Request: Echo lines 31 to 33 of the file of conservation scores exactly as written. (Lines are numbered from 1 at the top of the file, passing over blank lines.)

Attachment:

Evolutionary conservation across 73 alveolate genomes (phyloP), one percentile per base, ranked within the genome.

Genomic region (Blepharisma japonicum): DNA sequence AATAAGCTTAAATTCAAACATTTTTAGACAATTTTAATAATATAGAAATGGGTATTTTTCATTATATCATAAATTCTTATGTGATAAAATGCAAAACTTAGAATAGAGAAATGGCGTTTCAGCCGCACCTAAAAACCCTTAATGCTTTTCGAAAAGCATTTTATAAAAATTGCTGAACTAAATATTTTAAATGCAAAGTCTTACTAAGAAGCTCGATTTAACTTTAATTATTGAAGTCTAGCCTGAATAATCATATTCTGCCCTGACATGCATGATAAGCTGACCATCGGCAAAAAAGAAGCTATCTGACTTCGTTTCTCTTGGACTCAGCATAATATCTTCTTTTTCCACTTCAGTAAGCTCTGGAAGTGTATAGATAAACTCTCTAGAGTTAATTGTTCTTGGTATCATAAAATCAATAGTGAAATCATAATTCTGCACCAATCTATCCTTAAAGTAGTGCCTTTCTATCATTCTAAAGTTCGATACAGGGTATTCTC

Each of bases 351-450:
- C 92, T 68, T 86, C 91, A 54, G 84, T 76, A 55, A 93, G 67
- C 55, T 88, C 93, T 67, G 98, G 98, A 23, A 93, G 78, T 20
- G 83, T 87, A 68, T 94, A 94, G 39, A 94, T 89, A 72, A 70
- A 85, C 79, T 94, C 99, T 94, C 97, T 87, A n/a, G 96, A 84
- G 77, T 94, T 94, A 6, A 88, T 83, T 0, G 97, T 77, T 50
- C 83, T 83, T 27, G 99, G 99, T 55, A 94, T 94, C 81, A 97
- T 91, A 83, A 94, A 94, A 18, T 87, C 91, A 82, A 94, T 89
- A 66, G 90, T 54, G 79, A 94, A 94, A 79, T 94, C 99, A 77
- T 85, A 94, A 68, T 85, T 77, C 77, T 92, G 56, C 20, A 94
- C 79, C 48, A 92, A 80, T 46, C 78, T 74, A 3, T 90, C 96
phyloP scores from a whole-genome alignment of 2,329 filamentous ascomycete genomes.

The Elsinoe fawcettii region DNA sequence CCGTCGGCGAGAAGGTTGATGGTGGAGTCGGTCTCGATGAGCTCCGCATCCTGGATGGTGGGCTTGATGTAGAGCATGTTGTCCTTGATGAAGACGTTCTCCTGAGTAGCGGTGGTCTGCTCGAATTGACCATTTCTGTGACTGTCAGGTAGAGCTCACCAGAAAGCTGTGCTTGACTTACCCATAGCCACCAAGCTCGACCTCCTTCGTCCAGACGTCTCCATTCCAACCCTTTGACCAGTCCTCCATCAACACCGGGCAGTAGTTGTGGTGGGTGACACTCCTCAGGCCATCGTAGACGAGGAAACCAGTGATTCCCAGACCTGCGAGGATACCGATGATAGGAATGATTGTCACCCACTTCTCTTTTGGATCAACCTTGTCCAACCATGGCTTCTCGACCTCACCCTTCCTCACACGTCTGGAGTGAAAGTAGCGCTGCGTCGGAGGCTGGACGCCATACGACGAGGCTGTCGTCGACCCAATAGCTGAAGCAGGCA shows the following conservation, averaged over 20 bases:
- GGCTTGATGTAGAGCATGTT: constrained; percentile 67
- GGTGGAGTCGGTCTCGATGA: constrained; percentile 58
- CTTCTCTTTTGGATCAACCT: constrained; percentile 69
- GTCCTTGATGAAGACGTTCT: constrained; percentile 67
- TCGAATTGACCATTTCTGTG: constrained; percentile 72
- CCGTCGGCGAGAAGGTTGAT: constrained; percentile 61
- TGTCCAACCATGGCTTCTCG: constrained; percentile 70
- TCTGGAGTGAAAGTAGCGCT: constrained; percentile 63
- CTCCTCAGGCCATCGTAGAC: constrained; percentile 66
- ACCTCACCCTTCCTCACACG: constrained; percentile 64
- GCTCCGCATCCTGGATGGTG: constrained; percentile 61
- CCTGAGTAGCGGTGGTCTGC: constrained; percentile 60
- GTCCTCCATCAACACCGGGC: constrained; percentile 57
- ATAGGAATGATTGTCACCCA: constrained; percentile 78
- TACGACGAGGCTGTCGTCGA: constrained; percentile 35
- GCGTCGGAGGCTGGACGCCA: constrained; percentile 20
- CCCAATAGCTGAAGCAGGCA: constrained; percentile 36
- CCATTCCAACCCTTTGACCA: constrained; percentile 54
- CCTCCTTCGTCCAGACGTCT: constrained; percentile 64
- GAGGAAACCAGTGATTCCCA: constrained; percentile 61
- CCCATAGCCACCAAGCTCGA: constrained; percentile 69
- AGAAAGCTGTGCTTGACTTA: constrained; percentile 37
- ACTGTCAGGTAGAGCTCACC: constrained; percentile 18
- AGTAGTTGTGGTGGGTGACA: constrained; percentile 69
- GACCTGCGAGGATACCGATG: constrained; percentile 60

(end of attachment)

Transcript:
- GCGTCGGAGGCTGGACGCCA: constrained; percentile 20
- CCCAATAGCTGAAGCAGGCA: constrained; percentile 36
- CCATTCCAACCCTTTGACCA: constrained; percentile 54